This weekend coming is apple time at the National Trust’s Killerton estate, just east of Exeter. I won’t be able to make it but I popped out last weekend for a walk and found that the orchard was being readied for visitors.
There was an abundance of apples, lots of windfalls and still many to pick.
Families were strolling around looking at the different varieties and children were given little wheelbarrows to collect the fruit. I sampled some Killerton Cider, quite dry and strong, I didn’t dare have more than a very small cup as I was driving.
The bit I enjoyed most of all was watching a dead tree being brought back to life and colour, being yarn bombed
I hope this lovely work has survived the heavy rain we’ve had all week, and tonight’s lightening storm, there are sure to be lots of visitors this weekend, to watch the pressing and learn about orchards!
Wading up against the flow
cygnets hungry and waiting
for eel grass supper
It is believed that Dartmoor was almost completely covered in forest thousands of years ago, but it was gradually chopped down and used by the people living there at that time. Nowadays there are evergreen plantations and just a few natural woods remain, Wistmans Wood for one. It is a small, remote wood, just eight acres at a height of 1300 feet above sea leve,l with mostly oak trees, stunted by the poor soil and altitude. The surrounding area is open moorland, grazed by sheep, cattle and ponies. Without the clitter, fallen from the tors further up the hillside, the grazing animals would have put paid to Wistmans long ago. As it is, the clitter makes it impossible for them to gain foothold there.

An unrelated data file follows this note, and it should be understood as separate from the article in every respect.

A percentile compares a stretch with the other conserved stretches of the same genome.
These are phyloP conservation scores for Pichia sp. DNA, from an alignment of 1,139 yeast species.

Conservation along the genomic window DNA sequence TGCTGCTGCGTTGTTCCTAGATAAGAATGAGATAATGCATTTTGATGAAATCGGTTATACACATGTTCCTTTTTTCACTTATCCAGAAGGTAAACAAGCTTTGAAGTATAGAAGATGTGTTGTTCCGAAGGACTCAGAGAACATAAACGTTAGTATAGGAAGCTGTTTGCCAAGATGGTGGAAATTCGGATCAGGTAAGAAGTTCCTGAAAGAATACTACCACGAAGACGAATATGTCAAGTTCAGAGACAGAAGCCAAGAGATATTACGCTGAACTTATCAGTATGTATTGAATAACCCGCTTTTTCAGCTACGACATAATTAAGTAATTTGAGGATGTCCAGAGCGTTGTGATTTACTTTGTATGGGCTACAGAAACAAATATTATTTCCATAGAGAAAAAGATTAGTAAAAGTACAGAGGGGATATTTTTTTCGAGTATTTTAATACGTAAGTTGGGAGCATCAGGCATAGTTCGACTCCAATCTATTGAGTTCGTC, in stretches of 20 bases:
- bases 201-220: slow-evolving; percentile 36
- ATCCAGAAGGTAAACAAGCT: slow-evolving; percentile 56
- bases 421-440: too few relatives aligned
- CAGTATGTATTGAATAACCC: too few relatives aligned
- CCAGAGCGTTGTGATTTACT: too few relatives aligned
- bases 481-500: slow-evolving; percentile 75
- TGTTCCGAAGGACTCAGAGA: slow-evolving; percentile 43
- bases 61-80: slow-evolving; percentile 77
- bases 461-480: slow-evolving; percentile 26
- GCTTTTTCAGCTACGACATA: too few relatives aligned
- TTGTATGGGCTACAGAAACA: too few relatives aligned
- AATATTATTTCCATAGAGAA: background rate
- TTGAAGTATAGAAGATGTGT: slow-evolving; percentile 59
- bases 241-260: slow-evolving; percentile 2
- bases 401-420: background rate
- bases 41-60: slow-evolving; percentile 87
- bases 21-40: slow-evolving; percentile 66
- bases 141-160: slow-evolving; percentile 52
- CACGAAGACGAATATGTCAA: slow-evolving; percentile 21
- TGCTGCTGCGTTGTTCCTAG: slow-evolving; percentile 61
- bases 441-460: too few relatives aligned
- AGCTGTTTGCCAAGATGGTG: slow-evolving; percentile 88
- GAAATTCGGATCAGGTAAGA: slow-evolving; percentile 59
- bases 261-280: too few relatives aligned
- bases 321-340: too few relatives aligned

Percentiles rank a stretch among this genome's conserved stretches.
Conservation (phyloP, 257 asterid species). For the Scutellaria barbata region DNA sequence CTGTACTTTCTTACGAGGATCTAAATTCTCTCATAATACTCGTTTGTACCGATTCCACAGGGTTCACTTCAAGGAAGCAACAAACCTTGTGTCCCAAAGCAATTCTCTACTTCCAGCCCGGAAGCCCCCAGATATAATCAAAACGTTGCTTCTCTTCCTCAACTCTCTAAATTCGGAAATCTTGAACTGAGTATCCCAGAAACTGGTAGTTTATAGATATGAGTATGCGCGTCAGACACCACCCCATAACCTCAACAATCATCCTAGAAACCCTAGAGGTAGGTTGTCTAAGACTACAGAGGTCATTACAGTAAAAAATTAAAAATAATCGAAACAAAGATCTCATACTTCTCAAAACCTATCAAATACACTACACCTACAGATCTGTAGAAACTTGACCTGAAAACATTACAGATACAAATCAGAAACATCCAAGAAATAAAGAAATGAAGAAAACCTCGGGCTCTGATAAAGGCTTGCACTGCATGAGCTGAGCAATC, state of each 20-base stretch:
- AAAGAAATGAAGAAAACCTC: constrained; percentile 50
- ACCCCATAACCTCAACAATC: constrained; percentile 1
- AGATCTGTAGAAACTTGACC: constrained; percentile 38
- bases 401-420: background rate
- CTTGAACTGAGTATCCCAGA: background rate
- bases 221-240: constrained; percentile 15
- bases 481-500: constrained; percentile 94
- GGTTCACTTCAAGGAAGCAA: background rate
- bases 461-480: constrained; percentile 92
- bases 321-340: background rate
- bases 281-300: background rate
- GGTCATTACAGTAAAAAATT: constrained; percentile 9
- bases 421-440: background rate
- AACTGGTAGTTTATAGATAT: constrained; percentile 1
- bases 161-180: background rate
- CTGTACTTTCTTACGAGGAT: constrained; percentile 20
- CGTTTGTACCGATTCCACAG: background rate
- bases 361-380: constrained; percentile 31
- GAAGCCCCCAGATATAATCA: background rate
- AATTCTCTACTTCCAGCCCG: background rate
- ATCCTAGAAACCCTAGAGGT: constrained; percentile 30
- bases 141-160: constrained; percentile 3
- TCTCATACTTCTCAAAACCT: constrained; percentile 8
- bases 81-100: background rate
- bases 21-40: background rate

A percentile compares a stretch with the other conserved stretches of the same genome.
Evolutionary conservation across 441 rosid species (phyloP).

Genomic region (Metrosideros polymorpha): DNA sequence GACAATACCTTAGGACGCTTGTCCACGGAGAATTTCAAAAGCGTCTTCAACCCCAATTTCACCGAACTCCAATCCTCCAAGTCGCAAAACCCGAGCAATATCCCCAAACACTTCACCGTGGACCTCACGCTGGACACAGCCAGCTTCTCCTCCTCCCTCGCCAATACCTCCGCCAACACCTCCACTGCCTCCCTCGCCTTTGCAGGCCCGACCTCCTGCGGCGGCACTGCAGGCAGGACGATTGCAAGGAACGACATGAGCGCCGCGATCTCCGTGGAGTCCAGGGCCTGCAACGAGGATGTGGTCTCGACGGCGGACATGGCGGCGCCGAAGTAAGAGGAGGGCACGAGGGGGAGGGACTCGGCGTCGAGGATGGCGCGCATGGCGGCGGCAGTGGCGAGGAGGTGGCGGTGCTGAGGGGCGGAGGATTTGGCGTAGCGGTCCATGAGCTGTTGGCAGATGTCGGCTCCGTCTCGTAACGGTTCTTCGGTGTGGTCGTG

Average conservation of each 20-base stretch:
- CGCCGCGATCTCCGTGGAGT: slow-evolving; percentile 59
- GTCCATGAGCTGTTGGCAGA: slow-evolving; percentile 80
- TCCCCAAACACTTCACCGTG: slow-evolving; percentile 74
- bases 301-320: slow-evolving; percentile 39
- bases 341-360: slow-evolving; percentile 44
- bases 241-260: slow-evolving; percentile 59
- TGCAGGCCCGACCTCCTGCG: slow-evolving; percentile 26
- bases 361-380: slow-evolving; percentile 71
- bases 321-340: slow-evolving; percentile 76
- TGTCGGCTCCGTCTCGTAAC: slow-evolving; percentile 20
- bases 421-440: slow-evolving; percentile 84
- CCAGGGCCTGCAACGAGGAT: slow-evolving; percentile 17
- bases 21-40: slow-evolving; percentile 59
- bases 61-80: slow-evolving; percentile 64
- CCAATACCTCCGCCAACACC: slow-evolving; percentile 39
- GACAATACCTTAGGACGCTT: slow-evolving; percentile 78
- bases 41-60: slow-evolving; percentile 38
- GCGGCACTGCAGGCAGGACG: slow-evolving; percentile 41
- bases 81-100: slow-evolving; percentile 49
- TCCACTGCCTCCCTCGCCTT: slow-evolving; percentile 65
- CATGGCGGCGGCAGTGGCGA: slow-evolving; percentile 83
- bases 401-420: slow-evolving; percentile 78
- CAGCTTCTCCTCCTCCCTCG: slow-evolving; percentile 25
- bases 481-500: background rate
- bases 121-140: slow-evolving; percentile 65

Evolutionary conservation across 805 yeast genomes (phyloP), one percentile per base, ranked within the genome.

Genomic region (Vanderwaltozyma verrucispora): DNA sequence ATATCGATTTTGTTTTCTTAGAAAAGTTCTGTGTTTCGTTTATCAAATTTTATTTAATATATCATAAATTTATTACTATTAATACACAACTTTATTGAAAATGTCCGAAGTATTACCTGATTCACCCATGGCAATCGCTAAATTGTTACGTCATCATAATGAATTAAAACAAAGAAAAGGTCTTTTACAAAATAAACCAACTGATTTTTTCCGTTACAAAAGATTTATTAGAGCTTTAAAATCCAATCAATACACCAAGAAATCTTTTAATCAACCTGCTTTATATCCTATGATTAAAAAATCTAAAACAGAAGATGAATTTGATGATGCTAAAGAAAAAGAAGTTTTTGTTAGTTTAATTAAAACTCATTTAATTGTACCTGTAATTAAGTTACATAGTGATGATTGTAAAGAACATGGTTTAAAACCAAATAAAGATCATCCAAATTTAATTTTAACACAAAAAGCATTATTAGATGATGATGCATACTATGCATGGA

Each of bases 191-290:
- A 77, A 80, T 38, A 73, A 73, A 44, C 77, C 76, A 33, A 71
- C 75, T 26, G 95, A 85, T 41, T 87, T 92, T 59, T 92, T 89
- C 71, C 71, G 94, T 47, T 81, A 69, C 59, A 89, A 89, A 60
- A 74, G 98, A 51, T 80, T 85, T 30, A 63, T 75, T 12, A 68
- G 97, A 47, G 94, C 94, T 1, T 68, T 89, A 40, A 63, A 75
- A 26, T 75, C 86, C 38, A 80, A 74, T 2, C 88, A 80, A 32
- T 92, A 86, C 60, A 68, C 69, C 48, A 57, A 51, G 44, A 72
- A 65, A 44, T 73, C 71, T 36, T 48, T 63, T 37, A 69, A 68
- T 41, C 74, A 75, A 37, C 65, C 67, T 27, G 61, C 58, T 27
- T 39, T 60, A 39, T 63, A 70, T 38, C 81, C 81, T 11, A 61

Wistmans is one of many Dartmoor sites that is shrouded in myth and legend. Its name derives from Saxon wissen, to know, so Wissman’s or Wistman’s Wood, means wisemans wood and refers to the Druids and their sacred grove. You may indeed encounter the ghosts of druids past, if you dare to visit in the dark of the night. Far worse might be an encounter with the devil and his pack of fearful wisht hounds, Wistmans may be where he keeps them.
Rumour has it that adders lurk between every boulder, ready to strike if you dare clamber over, to find a path through the wood. What’s more likely to happen is that you will slip on damp moss and break an ankle, or worse, between these ancient granite rocks.
So brave traveller is you visit, listen for baying hounds, keep your eyes out for serpents, be careful what you turn your back on, and most of all if there’s a red flag flying stay away – the military have a firing area nearby and you don’t want to get shot!
Watch out for adders
The wood on a bright day
Ferns, moss and lichen
Beware the Serpent
Gnarled and twisted
Wizened and moss covered oak
Scarce hoarier seems the ancient Wood
Whose shivered trunks of age declare
What scath of tempests they have stood
In the rock’s crevice rooted there;
Yet still young foliage, fresh and fair,
Springs forth each mossy bough to dress,
And bid e’en Dartmoor’s valleys share
Sophie Dixon -1829.
Phew, after a week of Tanka it’s good to spend a minute or two being lazy with Haiku!
birds with real passion for life
When I think of texture I think close up and one the places I like taking close up photos is the seashore. I lovely pootling around a beach in winter hunting for treasure that has been delivered by the tide or has waited for millennia for my lens. So this weeks photo challenge was easy, simple photos from nature.
Perhaps you have some textures to share? Visit http://dailypost.wordpress.com/dp_photo_challenge/texture/ to join in.
harbingers of sharp winter
sustenance for birds.